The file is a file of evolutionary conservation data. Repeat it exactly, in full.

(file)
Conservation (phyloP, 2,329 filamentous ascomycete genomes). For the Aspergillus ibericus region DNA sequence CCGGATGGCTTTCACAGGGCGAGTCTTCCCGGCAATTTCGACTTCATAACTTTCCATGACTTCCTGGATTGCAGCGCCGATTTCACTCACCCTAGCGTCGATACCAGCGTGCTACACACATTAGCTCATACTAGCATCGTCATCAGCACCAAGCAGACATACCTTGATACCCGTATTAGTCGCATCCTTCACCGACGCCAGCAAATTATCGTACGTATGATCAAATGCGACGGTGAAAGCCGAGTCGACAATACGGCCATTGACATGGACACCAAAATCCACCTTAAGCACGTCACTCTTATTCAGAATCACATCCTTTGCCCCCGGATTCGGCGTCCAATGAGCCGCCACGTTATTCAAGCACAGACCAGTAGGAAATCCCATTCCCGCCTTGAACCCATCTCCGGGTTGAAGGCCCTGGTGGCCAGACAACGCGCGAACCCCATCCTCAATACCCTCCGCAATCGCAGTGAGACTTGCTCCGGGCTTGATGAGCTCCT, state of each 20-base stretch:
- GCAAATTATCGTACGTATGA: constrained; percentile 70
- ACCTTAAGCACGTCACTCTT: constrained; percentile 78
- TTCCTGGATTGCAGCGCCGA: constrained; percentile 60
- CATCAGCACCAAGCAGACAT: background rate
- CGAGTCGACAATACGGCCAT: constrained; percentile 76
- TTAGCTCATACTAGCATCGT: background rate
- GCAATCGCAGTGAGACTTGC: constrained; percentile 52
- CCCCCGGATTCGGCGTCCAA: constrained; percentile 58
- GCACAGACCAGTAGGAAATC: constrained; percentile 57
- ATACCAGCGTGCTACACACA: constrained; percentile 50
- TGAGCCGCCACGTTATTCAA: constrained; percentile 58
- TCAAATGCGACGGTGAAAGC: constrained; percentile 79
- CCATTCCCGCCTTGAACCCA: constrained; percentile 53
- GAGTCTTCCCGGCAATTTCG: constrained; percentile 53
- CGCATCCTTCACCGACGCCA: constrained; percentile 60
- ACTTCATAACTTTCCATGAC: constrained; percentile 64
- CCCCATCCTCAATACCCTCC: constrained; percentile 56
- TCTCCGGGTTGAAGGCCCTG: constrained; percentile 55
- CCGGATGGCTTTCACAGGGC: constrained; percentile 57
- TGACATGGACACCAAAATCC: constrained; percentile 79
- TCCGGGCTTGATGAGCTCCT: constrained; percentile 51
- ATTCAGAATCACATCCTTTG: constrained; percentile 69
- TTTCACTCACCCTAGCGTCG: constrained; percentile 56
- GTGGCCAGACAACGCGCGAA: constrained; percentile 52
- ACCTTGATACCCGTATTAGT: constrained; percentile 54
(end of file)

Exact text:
Conservation (phyloP, 2,329 filamentous ascomycete genomes). For the Aspergillus ibericus region DNA sequence CCGGATGGCTTTCACAGGGCGAGTCTTCCCGGCAATTTCGACTTCATAACTTTCCATGACTTCCTGGATTGCAGCGCCGATTTCACTCACCCTAGCGTCGATACCAGCGTGCTACACACATTAGCTCATACTAGCATCGTCATCAGCACCAAGCAGACATACCTTGATACCCGTATTAGTCGCATCCTTCACCGACGCCAGCAAATTATCGTACGTATGATCAAATGCGACGGTGAAAGCCGAGTCGACAATACGGCCATTGACATGGACACCAAAATCCACCTTAAGCACGTCACTCTTATTCAGAATCACATCCTTTGCCCCCGGATTCGGCGTCCAATGAGCCGCCACGTTATTCAAGCACAGACCAGTAGGAAATCCCATTCCCGCCTTGAACCCATCTCCGGGTTGAAGGCCCTGGTGGCCAGACAACGCGCGAACCCCATCCTCAATACCCTCCGCAATCGCAGTGAGACTTGCTCCGGGCTTGATGAGCTCCT, state of each 20-base stretch:
- GCAAATTATCGTACGTATGA: constrained; percentile 70
- ACCTTAAGCACGTCACTCTT: constrained; percentile 78
- TTCCTGGATTGCAGCGCCGA: constrained; percentile 60
- CATCAGCACCAAGCAGACAT: background rate
- CGAGTCGACAATACGGCCAT: constrained; percentile 76
- TTAGCTCATACTAGCATCGT: background rate
- GCAATCGCAGTGAGACTTGC: constrained; percentile 52
- CCCCCGGATTCGGCGTCCAA: constrained; percentile 58
- GCACAGACCAGTAGGAAATC: constrained; percentile 57
- ATACCAGCGTGCTACACACA: constrained; percentile 50
- TGAGCCGCCACGTTATTCAA: constrained; percentile 58
- TCAAATGCGACGGTGAAAGC: constrained; percentile 79
- CCATTCCCGCCTTGAACCCA: constrained; percentile 53
- GAGTCTTCCCGGCAATTTCG: constrained; percentile 53
- CGCATCCTTCACCGACGCCA: constrained; percentile 60
- ACTTCATAACTTTCCATGAC: constrained; percentile 64
- CCCCATCCTCAATACCCTCC: constrained; percentile 56
- TCTCCGGGTTGAAGGCCCTG: constrained; percentile 55
- CCGGATGGCTTTCACAGGGC: constrained; percentile 57
- TGACATGGACACCAAAATCC: constrained; percentile 79
- TCCGGGCTTGATGAGCTCCT: constrained; percentile 51
- ATTCAGAATCACATCCTTTG: constrained; percentile 69
- TTTCACTCACCCTAGCGTCG: constrained; percentile 56
- GTGGCCAGACAACGCGCGAA: constrained; percentile 52
- ACCTTGATACCCGTATTAGT: constrained; percentile 54